Chicago traders taunt ‘Occupy Chicago’ protesters with ‘We are Wall Street’ leaflets
Someone in the Chicago Board of Trade dropped leaflets on top of “Occupy Chicago” protesters Wednesday afternoon as they rallied alongside unions in the city’s financial district.
“We are Wall Street,” the leaflet said. “It is our job to make money.”
“Go ahead and continue to take us down, but you’re only going to hurt yourselves,” it continued. “What’s going to happen when we can’t find jobs on the Street anymore? Guess what: We’re going to take yours.”
“Do you really think we are incapable of teaching 3rd graders and doing landscaping?” the leaflet asked. “We aren’t dinosaurs. We are smarter and more vicious than that, and we are going to survive.”
While the group is protesting against the consolidation of economic and political power, they have not stated they want to abolish Wall Street. Their proposed list of demands includes specific policy changes, such as reinstating the Glass-Steagall Act, repealing the Bush tax cuts for the wealthy and campaign finance reform.
The protesters have also called for a financial transaction tax.
Previously, Chicago traders dropped flyers on the protesters that said, “We Are The 1 Percent Paying For This, You Are Paying For 1 Percent Of It.”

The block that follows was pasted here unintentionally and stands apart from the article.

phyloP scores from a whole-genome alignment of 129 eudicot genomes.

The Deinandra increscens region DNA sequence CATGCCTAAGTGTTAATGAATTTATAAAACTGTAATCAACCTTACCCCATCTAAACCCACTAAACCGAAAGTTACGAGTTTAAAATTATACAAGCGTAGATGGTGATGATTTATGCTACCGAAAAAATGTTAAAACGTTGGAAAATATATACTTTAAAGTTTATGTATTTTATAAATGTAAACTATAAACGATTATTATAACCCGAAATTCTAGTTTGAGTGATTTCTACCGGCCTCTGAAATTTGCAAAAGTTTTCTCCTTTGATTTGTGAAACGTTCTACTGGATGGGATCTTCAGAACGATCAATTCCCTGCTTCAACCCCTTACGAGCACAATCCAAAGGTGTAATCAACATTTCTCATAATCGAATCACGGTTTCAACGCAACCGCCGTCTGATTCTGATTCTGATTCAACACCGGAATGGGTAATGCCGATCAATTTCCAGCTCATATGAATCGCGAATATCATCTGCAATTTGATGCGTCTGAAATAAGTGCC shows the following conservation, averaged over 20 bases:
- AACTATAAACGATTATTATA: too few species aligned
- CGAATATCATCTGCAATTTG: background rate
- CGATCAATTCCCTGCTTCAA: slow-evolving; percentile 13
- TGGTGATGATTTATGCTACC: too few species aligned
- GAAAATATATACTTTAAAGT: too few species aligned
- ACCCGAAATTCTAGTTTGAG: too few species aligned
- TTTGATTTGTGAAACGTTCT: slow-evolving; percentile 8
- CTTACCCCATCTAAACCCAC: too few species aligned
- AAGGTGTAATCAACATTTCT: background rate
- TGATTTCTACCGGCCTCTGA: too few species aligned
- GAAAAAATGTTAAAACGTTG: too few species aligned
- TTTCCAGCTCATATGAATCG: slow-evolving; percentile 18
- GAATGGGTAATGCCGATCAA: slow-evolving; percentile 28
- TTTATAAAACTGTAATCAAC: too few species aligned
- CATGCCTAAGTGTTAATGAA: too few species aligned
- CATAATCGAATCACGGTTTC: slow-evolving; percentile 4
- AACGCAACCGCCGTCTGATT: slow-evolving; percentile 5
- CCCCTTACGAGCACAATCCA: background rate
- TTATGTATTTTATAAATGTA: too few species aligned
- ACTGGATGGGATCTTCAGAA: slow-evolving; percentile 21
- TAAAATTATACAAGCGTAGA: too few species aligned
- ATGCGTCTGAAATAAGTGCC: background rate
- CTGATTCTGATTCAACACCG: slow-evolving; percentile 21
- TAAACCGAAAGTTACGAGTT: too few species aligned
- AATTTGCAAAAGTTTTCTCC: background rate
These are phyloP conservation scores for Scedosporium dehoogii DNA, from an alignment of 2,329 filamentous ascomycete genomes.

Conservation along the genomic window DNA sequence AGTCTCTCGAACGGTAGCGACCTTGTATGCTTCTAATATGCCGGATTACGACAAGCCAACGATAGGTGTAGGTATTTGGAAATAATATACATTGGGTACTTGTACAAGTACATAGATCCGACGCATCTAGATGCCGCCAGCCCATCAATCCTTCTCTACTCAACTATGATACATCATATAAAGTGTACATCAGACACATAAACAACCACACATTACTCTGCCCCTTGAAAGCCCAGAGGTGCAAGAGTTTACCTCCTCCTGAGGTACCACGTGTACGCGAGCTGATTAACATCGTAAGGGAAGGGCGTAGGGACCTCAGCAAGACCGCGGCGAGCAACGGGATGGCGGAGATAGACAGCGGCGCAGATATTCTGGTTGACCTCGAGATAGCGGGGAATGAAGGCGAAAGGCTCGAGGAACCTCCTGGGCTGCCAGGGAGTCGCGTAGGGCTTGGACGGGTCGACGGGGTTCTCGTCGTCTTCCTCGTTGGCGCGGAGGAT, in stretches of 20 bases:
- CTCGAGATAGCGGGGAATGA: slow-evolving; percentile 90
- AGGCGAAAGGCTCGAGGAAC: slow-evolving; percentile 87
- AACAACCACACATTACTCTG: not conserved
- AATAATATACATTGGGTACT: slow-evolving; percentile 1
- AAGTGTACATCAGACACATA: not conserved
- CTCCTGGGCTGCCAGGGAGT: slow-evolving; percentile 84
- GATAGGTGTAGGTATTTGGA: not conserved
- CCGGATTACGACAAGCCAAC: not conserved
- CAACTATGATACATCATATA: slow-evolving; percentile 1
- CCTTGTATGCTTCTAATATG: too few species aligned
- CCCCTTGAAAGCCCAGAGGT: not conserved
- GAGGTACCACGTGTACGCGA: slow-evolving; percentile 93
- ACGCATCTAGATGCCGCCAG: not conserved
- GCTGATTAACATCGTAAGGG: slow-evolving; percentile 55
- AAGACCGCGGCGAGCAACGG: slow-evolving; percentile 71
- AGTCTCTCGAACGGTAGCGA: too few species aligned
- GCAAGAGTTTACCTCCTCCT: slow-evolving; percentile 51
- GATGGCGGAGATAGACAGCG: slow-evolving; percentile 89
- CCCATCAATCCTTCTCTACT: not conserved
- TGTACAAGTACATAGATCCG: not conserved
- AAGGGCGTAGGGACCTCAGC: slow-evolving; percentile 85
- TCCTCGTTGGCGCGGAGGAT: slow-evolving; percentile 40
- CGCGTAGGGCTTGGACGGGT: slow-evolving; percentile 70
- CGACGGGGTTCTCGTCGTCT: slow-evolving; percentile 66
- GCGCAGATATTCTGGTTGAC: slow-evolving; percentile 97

“Occupy Chicago” began on September 23, when around 20 people gathered at Willis Tower and then marched to the Federal Reserve Bank to show their solidarity with the “Occupy Wall Street” protesters in lower Manhattan.
Since then, dozens to hundreds of protesters have demonstrated day-after-day at a busy corner outside the Federal Reserve Bank, in city with a history of cracking down hard on civil disobedience.
More than 300 people have been arrested for trying to set up tents in Grant Park, leading “Occupy Chicago” protesters to confront Mayor Rahm Emanuel’s Deputy Chief of Staff Felicia Davis inside Chicago’s City Hall on Tuesday.
Representatives from the group are meeting with city officials to discuss a permanent location for the demonstration.
Watch video, courtesy of independent YouTube reporter John Sheehan, below:
Updated at 9:18pm ET to mention financial transaction tax.